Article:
Friday, February 24, 2006

All I Ever Wanted

The one thing I've always been good with is words. It's a very specific talent though. My skill is in painting pictures with words.

It might have been nicer if I'd had a knack for telling stories. When I was starting out, I could have made money from stories. I might even have finished my novel ten years earlier than I did.

When I was much, much younger, roughly from seventeen to twenty two years old, I wrote around 300 poems. Some of them found their way into fanzines or found themselves used by the bands of people I vaguely knew. Others I gave away, usually to girls in whose knickers I hoped to get.

It never worked. Or rather it DID work, spectacularly so but I was too young and stupid to realise just how well it had worked. The poems provided an avenue to allow a degree of emotional openness men so rarely attempt, let alone achieve. I could write the words and reveal my hunger, my rage, my fear or whatever. Each of them made me somehow alluring. That's the other thing I wish. I wish I'd known at the time just how powerful the effect of my words was.

It's not the real regret though. I did eventually get rid of my virginity (I was twenty nine years old and that's a story for another time). My real regret is, I could never make a living as a poet.

I realised that pretty quickly and began to try writing short stories. They were very short, in effect prose poems that drew pictures instead of telling stories.

As an exercise, the leader of a writers' workshop I was in briefly, tried to stir up our creativity by having us write fifty word stories. That's the story boiled down to its bare essentials. The thing is, my creativity didn't NEED to be stirred up, it was dancing with fireflies already, sizzling and snapping like snow on a grill. What I needed was some way to hold it in check long enough to write.

I did finish stories. I even sent them off to Interzone, the Gate, and Aboriginal SF, the only three magazines that would take SF/fantasy/horror short stories from people in England. They all turned me down and when I finally got a rejection slip (I remember, it was for a story called Seventeen) that said, "this is a fine story and moves along well but is not suitable for Interzone", I knew, at the age of 27, that if I was ever to make a living from writing, I'd have to write a novel.

I was 37 when I finally finished it. I thought it was really good but came to realise that the words were good, it was well written and every scene jumped out of the page, seeming real to the reader, but as a storyteller, I was far too dull.

That threw me into a spin. I sank into a deep depression. Princess Diana died. My father died and I managed to crawl out of the hole I'd dug myself.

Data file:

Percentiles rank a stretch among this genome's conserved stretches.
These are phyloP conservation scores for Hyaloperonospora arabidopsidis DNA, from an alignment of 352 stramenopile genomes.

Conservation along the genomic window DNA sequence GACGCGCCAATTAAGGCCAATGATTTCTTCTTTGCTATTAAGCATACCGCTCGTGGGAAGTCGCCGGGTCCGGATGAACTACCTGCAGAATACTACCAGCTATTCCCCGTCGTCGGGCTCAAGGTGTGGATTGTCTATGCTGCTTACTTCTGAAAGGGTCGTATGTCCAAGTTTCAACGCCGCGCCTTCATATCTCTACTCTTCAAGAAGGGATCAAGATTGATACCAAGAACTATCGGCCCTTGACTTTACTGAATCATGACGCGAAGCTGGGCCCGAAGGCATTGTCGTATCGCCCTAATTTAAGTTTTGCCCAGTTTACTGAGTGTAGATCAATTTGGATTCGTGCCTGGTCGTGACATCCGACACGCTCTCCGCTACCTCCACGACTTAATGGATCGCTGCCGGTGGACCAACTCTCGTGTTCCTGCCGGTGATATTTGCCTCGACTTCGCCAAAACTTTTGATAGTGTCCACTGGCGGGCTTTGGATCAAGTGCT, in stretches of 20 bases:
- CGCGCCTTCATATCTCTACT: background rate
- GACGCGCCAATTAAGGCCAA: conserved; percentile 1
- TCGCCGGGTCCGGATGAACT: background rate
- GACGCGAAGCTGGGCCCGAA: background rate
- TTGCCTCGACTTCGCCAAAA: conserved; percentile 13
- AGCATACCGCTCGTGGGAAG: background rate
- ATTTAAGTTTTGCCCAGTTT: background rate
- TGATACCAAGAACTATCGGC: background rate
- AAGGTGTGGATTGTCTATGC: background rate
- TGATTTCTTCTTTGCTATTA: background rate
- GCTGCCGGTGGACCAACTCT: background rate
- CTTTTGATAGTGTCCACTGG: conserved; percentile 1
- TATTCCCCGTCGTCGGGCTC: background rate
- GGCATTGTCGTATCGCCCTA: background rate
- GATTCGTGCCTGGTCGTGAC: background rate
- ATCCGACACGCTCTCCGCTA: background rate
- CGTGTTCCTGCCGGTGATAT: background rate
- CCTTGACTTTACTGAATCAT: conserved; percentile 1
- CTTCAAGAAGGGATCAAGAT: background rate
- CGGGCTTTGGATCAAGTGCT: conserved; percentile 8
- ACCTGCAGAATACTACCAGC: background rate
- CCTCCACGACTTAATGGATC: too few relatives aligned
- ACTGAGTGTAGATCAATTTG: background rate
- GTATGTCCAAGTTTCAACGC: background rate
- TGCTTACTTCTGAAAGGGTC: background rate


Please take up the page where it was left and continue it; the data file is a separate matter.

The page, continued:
I tried to sell the novel as slowly it became dated. I even found someone who loved it (but loved me more). Now I need to write another but it's 8 years since I finished the last one. I've written a screenplay since then but it's for a movie nobody will ever make (Rapunzel set amongst the stars).

To write for a living. To do nothing but write is STILL the only thing I want out of life. Nothing else comes close.

3 Comments:

Blogger Alan Saunders said...

I like your blog. Keep it up. I've always thought that being successful at writing and the arts is more a matter of luck than skill. Going from short stories to a novel seems a big jump. Are there ways you could do short articles for magazines about things you know about or emjoy - music for example? Maybe this would give you more confidence/incentive to tackle grander works.

Best wishes

Alan Saunders

Sunday, 05 March, 2006  
Blogger Alcuin said...

Thanks Alan

Yes, I agree that luck is involved but only in the sense that I made decisions without all of the facts available. In retrospect, I think I would have moved to Canada (or possibly New York City) so that I had a bigger market for SF short stories (Astounding/Analog or Isaac Asimov's SF Magazine for example).

Moving from short stories to a novel IS a big jump, but not as big as moving from poetry to short stories.

I have sold a total of one article to a magazine (it was an online recruiting magazine and the article was on handshaking). I know I can do it. it's not a lack of confidence, just a lack of application.

Sunday, 05 March, 2006  
Blogger Alcuin said...

Still, this is all I want. And yet I procrastinate. Even when I took time off work to try Nanowrimo this year, stuff happened so I only got a 57 page novellette written. It would be so good to have the sheer old fashioned stick-at-it-ness that would let me write say ten pages of publishable prose a day, every day. Ahh that would be the very heaven.

Saturday, 24 December, 2011  

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